I stood poised with my camera all night.  At the ready to capture Caleb's inevitable moment of elation.  Is it pride?  Is it ignorance?  Is it blind, motherly adoration?  Is it the fact that these little human beings were once housed inside of me?  Can I really be expected to act like a normal, rational, unbiased human being after that?

I think it's clear that whatever it is, I could use another piece of consolation pie

With plenty of whipped cream.  Motherhood is a blood sport.  And I need provisions. 

I just hope I can hold it together tonight at Olivia's softball game.  It's the season opener.  And David will die of shame if I have to be escorted from the field.

Images from Last Night

Caleb won first place in the Medicine and Health category of his school's science fair.  His project was entitled, "Hand Sanitizers: Helpful, Harmful, or Hooey?".  He could have won first prize for alliteration too.  And as a bonus, not one of us got E. Coli poisoning.  Which is great.  On so many levels.

There is always more than one place to be on nights like this.  Savannah performed a gymnastics routine (complete with choreography) with a couple of her friends at her school's talent show.  David and I split up to support our darlings.  Luckily, everyone made it in time to see Caleb do the double fist-pump when his name was called.

And Ethan ran into a friend from school at the science fair.  She wanted to show him her ankle bracelet.  He did his best to look interested.  She also introduced him to her dad.  At this, Ethan shoved his hands in his pockets and looked at the floor and then up at me for help.  Sorry love, I cannot help you.  Girls are complicated things. 

The Scientific Method

By Saturday, David's diet was reduced to bananas, rice, apples, and toast.  Without butter.  (He'd want me to point that out.)  By Sunday, even this seemed gluttonous, as he was limited to this:

in preparation for a couple of scopes his doctor is doing this morning.  We are looking (literally) everywhere for answers, and this is part of the process of eliminating one "cause" at a time.  I have my own hypothesis about his gallbladder, but we'll see.       

Caleb spent his weekend finishing his science fair project.  I spent mine playing assistant and editor.

He would like you to know that your hand sanitizer is completely ineffective.  I told him I'd tell you.  He thinks more people read this blog than actually do, and he would like to warn the world "before something bad happens."  Knowledge can be a burden.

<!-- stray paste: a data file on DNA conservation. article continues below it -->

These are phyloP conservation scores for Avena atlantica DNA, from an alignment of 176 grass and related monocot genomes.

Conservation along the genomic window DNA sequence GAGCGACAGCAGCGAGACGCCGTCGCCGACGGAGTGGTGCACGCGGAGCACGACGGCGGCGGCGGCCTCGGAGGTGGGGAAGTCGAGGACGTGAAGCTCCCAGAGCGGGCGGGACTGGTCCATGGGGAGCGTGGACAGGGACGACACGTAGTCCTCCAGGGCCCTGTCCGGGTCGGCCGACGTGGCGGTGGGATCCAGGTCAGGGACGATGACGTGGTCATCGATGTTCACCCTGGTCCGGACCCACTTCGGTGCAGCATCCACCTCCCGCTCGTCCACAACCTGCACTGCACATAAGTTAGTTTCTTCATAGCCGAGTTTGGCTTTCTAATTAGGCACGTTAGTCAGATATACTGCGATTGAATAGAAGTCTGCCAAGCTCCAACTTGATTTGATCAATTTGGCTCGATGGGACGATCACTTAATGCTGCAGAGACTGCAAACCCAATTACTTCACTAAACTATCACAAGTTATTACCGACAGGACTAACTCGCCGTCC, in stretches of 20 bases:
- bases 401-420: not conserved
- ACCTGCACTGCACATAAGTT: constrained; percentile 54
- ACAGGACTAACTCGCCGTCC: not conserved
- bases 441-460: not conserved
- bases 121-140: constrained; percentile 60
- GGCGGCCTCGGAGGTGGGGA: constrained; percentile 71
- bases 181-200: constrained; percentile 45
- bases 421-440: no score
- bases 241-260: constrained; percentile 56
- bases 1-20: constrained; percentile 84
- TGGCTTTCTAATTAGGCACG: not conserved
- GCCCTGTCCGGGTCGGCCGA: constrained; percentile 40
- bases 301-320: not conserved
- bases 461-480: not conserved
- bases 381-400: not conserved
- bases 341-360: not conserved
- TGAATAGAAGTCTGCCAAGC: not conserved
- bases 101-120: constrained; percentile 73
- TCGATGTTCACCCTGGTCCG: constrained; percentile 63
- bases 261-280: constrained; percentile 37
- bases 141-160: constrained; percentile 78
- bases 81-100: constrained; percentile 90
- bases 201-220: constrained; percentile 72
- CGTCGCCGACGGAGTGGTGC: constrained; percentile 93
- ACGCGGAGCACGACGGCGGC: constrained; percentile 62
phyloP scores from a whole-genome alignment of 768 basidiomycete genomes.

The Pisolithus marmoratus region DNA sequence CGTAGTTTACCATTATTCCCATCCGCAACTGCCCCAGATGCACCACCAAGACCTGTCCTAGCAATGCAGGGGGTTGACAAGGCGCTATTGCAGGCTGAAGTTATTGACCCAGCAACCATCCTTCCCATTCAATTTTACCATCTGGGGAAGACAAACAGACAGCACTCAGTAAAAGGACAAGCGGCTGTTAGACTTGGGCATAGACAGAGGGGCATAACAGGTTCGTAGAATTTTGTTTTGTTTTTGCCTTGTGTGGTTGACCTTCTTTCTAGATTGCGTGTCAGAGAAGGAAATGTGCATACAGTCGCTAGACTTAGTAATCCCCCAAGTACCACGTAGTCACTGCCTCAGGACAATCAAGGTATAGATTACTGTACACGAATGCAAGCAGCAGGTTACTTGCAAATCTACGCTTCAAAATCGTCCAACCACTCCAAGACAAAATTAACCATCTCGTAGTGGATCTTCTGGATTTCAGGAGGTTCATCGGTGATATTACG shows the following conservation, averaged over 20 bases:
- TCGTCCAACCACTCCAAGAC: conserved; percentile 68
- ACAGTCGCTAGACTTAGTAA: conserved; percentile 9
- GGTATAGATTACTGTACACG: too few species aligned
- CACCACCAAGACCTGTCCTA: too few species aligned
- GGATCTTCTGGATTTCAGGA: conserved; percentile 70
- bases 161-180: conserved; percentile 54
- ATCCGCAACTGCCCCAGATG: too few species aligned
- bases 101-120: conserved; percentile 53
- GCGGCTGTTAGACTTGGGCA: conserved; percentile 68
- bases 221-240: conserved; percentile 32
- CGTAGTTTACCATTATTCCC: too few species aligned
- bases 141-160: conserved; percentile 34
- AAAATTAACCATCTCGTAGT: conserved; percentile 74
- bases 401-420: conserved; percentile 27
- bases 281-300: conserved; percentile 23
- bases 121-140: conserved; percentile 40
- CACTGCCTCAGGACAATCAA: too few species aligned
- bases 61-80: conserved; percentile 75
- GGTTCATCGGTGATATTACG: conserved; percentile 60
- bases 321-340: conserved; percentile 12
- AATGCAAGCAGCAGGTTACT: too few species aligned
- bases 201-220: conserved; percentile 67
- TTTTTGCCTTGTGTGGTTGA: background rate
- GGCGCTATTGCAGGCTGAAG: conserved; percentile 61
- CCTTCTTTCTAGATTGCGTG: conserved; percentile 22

Grammy-Award Winning Wheezing

My mind has been on Reuben Land this morning.

My boys and my husband are spending most of their energy just breathing in and out.

David is down to having enough breath for one-word answers: "Yes."  "No."  "Bad."

The only good part of that is that he doesn't have enough breath to pick out a tie, so he's home for the day.  When I muttered something about it being about time, he just winked at me and said, "We can play."  But this proved to be too many words at once and he started into a fantastic coughing, wheezing fit.  Careful there, cowboy.  In his condition, even Scrabble might be too taxing.

This morning at scripture study, Caleb had to stop and catch his breath every four words or so.  It was so pathetic I made him stop after a couple of verses.  I told him to put his backpack away.  He wasn't going anywhere.  Luckily, he didn't have enough breath to put up any kind of resistance.  He just closed his eyes and said, "Thank you."

In other news, Coldplay won the Grammy last night for "Song of the Year" for Viva la Vida.  Which was obvious.  Gosh, I love that song.  Reminds me of the magical days I spent with my children in the upper peninsula this summer.  And Adele won the Grammy for "Best New Artist."  David clapped.  Which was easier than using his lungs to say, "Hey, I like Adele too."  He's a fan.  Chasing Pavements accompanies his shower and shave most mornings.  What is it about musicians from across the pond?

And before I go pick up Caleb's four prescriptions and do another round of nursing, here's a little proof from David's blackberry that my Arizona boys can Klondike with the best of them.

When they got home, David took to his bed for the rest of the day and I took Caleb to a youth orchestra audition.  He got word Saturday night that he made it.

Then I took Caleb and Olivia and Ethan to the Chinese Cultural Center to celebrate the Chinese New Year for a school assignment.  My favorite part was sharing a dozen potstickers while we sat on the lawn and enjoyed a perfect February gloaming.

We had the most gorgeous thunderstorm Sunday morning.  The kids were out picking oranges for our brunch when it started pouring.  They came in soaked and giggling as the lightning started cracking.  It was cloudy again this morning, prompting Olivia to close her eyes and fervently wish for rain again today.  And even though we ran the heater (mostly out of sentiment) on the way to the pediatrician this morning, there is just no stopping that Arizona sunshine.  It is already shining again.  I understand how she feels though...there is something quite romantic about an overcast sky.

And speaking of romance, the other day I overheard Olivia wistfully talking to her friend,

"We used to have a chicken named Lily.  I hope she's happy."

Long sigh.

"I hope she met a rooster to make out with so she can have lots of baby chicks."

What in the world? 

I laid on the grass and laughed my head off. 

Nursemaid to One

David stopped breathing this morning at five o'clock and it woke me up.  And then there was a gasp and all kinds of wheezing coming from his side of the bed.

I got up and found the nebulizer and fixed him a fresh batch of albuterol cocktail.

He and Caleb are supposed to be going on a Klondike campout tonight.